Al Qaeda’s Afghanistan leader is laying the groundwork to relaunch his war-shattered organisation once the United States and international forces withdraw from the country, as they have warned they will do without a security agreement from the Afghan government, US officials say.
Farouq al-Qahtani al-Qatari has been cementing local ties and bringing in small numbers of experienced militants to train a new generation of fighters, and US military and intelligence officials say they have increased drone and jet missile strikes against him and his followers in the mountainous eastern provinces of Kunar and Nuristan.
The objective is to keep him from restarting the large training camps that once drew hundreds of followers before the US-led war began.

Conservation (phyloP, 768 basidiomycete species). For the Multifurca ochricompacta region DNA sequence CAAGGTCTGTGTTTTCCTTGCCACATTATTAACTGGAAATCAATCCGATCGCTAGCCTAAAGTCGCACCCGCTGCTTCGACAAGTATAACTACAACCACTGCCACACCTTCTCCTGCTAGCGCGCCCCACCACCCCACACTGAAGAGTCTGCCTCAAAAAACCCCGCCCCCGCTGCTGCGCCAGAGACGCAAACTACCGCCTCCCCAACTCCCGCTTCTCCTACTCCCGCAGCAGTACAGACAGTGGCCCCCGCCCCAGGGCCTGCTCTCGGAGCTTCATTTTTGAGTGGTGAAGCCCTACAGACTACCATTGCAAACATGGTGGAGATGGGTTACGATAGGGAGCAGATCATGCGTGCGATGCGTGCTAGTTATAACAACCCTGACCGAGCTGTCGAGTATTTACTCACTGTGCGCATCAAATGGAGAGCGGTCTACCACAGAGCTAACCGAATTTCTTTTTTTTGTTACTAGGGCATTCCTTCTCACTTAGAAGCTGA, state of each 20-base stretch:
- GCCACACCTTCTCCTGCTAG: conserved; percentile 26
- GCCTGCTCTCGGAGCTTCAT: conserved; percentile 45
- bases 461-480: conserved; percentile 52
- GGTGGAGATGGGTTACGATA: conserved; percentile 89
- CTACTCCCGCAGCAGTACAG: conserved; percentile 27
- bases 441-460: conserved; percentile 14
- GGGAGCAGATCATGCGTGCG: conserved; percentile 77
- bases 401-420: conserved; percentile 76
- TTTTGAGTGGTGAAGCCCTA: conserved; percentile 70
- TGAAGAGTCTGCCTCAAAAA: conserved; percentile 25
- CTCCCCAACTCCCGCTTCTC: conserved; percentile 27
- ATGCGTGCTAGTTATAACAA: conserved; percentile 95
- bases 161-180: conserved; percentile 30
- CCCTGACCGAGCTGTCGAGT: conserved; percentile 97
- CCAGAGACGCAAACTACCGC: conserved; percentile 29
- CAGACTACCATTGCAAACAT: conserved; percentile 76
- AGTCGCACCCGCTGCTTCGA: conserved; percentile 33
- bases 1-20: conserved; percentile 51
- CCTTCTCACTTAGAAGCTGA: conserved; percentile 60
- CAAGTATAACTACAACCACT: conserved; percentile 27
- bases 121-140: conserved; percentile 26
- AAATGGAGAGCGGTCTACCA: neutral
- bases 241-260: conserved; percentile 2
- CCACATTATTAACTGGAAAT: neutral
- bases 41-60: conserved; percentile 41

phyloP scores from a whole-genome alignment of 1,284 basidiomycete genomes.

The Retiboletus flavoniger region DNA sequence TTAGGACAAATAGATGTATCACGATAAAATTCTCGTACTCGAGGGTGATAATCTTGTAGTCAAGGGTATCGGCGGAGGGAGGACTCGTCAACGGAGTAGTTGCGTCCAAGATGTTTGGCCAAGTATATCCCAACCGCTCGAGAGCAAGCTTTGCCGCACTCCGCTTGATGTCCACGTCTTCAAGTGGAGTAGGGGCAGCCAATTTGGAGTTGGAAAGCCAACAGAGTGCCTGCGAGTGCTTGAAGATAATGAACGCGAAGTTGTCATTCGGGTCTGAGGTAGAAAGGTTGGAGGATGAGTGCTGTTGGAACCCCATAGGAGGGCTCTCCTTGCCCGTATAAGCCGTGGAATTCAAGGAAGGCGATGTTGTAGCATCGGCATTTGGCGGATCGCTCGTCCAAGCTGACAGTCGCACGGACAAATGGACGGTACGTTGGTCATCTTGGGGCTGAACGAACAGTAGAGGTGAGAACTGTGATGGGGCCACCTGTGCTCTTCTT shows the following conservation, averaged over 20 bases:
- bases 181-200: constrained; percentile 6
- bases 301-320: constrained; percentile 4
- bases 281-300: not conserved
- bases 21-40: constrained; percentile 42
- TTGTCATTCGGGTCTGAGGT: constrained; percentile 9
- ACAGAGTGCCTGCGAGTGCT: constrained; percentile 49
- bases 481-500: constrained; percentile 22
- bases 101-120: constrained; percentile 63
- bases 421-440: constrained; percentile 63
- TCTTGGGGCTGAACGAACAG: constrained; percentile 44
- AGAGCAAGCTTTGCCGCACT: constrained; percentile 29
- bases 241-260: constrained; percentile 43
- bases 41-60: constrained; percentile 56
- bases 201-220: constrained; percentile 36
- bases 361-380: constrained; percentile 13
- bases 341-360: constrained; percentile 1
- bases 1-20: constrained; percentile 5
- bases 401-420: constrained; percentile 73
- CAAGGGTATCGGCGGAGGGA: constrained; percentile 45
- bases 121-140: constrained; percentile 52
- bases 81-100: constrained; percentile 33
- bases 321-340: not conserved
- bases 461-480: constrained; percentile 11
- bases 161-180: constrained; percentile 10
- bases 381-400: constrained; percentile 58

The officials say the counter terrorism campaign — a key reason the Obama administration agreed to keep any troops in Afghanistan after 2014 could be jeopardised by the possibility of a total pullout.
House Intelligence Committee Chairman Mike Rogers said the number of al Qaeda members in Afghanistan has risen but is not much higher than the several hundred or so the US has identified in the past.
“I think most are waiting for the US to fully pull out by 2014,” he said. The administration would like to leave up to 10,000 troops in Afghanistan after combat operations end on December 31, to continue training Afghan forces and conduct counter terrorism missions.